Twitter is one of the latest social media sites that has expanded their rules regarding publication of pictures or videos to include no use of any media of private individuals without the permission of the person(s) depicted.
This policy is becoming implemented, in rules and laws, in more and more places all around the world and more and more photographers are adhering to it and not showing identifiable individuals without gaining written permission to do so.
This growing trend, along with PA law that I mentioned before, are my reasons for no longer photographing individuals at Homewood. These changes, along with Covid-19, have had a profound impact on my photography. I have sold the cameras and lenses that I had purchased primarily for photography at Homewood. It has also meant that I have little left to photograph and use in this blog of mine.
Hiding deep in the Rhododendron away from the snow flurries, wind, and the hawk.
I’m trying to see what, and how much, I can photograph with just the Ricoh GR III camera. I have just started as I try to get a feel for the effective 28mm focal length lens.
Getting colder and windier by the minute. Someone is escaping from the east coast toward the southwest. See the airplane, a mere speck in the sky on your left?
In today’s world with all of the major problems with pandemics, climate changes, terrorists, criminals, ignorance, politics, etc., the only things we can be thankful for are the little things.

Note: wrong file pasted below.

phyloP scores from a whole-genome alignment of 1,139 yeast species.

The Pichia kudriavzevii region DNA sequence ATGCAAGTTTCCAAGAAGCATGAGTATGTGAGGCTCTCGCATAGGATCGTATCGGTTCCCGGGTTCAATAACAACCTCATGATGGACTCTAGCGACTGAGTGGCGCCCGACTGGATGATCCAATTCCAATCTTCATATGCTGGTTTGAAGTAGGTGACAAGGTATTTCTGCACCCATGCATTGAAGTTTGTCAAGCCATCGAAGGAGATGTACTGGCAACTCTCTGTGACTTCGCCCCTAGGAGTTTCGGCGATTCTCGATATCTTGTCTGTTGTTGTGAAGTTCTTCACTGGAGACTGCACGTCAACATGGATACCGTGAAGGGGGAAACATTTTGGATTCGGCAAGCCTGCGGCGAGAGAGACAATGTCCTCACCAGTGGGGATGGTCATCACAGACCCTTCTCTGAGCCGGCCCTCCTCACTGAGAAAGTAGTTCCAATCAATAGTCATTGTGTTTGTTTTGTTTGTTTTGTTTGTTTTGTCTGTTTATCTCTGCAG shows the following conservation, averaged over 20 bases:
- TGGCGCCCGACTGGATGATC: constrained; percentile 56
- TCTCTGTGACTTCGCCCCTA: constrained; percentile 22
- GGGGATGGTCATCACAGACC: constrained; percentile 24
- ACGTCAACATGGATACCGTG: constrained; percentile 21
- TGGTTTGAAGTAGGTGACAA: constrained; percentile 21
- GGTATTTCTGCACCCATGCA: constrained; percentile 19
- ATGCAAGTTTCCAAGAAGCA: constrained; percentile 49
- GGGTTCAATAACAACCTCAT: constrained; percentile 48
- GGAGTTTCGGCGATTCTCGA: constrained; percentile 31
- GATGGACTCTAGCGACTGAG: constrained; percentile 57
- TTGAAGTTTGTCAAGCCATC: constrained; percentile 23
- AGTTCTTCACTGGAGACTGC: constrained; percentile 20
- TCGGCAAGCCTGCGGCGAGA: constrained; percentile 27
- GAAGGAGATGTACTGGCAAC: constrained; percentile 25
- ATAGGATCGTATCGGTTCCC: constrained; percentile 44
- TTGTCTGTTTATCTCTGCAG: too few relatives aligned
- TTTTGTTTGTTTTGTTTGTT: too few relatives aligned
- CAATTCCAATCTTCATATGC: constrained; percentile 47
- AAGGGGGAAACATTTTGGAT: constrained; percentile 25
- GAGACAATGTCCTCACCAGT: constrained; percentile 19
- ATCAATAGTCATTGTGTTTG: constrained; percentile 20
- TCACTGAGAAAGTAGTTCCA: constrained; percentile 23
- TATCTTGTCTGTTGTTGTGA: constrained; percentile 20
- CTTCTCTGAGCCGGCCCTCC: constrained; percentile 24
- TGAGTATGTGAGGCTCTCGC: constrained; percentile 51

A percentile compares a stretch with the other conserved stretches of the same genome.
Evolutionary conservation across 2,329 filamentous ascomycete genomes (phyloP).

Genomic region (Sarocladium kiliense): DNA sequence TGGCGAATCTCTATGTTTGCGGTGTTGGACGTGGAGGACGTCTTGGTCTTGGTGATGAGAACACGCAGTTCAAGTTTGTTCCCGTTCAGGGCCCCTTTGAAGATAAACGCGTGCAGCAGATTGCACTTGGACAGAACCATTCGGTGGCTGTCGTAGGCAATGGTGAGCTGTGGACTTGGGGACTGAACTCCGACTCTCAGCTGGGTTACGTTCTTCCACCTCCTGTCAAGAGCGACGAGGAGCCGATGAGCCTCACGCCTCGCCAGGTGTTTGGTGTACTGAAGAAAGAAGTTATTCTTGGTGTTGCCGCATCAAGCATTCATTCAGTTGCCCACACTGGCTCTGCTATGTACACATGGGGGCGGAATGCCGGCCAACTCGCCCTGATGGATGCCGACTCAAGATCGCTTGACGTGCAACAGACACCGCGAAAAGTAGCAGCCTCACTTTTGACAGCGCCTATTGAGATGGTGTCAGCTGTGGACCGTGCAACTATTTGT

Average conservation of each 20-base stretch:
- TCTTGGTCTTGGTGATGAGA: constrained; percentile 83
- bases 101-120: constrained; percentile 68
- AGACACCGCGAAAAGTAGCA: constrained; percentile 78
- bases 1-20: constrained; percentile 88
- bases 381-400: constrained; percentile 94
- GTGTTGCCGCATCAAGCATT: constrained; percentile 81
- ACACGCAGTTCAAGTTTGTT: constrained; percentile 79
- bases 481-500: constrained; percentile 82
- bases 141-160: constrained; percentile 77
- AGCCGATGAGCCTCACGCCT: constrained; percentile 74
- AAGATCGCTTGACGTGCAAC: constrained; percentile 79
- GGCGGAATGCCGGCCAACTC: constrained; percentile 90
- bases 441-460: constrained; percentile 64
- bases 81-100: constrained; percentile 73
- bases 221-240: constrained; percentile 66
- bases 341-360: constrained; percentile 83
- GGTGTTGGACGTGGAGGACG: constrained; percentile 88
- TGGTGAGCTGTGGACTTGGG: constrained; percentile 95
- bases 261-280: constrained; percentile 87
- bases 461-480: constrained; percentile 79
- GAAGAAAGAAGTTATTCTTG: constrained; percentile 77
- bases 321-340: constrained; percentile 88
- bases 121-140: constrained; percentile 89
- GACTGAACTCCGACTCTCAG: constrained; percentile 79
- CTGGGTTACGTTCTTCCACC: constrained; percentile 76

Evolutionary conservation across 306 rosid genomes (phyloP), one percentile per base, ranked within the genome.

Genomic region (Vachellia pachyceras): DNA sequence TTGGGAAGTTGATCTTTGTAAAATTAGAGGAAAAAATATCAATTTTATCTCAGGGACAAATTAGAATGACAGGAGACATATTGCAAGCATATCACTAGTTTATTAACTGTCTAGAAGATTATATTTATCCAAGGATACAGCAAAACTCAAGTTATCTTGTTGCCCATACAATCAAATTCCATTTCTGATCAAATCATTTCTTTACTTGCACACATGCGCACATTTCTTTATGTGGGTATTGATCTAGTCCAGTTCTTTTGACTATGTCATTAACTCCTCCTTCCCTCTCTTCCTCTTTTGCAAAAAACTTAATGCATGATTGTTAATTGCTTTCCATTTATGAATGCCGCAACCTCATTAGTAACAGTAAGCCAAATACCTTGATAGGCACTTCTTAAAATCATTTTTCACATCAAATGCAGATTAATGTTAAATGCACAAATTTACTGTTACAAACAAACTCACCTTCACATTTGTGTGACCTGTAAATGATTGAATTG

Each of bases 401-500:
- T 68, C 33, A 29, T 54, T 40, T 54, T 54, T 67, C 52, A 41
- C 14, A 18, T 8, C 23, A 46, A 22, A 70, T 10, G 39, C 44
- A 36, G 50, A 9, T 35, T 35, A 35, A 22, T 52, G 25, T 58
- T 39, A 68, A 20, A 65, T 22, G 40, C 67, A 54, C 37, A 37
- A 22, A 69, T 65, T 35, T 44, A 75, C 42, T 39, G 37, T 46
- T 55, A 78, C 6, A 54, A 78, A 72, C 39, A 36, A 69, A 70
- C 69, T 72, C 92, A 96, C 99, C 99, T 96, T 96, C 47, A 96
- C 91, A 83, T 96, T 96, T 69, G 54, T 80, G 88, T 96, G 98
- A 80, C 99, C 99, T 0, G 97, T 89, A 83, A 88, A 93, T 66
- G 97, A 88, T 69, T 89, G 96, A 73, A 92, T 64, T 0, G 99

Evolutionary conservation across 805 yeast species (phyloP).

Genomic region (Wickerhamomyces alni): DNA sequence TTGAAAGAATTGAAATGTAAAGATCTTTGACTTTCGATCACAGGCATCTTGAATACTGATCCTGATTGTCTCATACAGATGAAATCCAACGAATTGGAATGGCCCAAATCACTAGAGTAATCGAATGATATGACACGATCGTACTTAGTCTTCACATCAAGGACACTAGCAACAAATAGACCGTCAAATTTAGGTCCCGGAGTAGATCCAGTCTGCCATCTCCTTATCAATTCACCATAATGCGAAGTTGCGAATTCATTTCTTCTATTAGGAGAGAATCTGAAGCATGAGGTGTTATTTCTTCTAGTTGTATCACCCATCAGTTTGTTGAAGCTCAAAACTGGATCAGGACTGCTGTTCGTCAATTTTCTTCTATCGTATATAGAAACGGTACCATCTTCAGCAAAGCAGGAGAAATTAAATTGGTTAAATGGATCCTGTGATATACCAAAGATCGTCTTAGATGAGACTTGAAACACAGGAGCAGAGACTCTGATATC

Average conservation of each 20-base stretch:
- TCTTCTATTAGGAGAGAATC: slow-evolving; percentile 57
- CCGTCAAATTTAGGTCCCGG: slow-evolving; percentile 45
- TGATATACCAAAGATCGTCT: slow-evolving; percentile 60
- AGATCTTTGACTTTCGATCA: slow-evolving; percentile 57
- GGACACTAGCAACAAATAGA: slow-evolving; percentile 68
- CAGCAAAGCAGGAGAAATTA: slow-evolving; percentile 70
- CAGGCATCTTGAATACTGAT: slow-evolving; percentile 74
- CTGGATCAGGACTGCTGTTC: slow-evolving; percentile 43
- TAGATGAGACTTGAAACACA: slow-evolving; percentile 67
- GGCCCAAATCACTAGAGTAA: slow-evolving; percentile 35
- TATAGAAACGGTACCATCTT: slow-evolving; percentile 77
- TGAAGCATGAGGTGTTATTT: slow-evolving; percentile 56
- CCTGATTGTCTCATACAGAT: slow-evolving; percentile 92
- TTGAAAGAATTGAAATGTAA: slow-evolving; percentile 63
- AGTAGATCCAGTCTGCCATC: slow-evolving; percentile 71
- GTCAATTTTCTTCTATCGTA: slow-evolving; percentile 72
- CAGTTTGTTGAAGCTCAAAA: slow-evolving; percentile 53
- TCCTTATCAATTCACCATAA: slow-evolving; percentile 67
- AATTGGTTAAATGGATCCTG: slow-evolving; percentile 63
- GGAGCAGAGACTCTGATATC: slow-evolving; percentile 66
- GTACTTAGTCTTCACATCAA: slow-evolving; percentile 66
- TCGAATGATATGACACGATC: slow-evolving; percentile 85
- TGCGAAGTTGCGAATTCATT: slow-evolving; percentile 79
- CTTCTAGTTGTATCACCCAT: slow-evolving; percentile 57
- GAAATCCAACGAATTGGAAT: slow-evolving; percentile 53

I’m still trying different lenses, etc. and still wondering what to photograph and why.
I often photograph with my lenses wide open in order to blur out the background. In this case I was also seeing what I could do with red leaves. I’m already tired of the colored leaves and I wanted to see how they worked in B&W. I made these images with the Panasonic 20mm f/1.7 pancake lens, a favorite of mine, while I was still waiting for the arrival of the Olympus 75mm f/1.8 lens.
Recently I had another one of my spells where I started wondering about getting another camera. It seems that I have always been enamored with changes, no matter whether it was my career or my cameras and lenses.
Since I’m retired and getting older by the day, I now limit my thoughts relative to changes to my photography.
In the past I used many different Pentax DSLR cameras and lenses and since most of them are still available to be purchased used, I went back to my older images made with Pentax gear and played with reprocessing them with the latest version of Lightroom. I found that I still liked the kinds of images I had made and that they responded well to the latest capabilities of Lightroom.
I was almost ready to order another Pentax camera with the 55-300mm PLM lens, a lens that I liked using at its maximum focal range. But, then I forced myself to remember why I left Pentax systems, they were larger and heavier. I didn’t, and still wouldn’t, always have problems with their weight, so should I give them a try again knowing that I gave up Pentax DSLR cameras several times because of size and weight?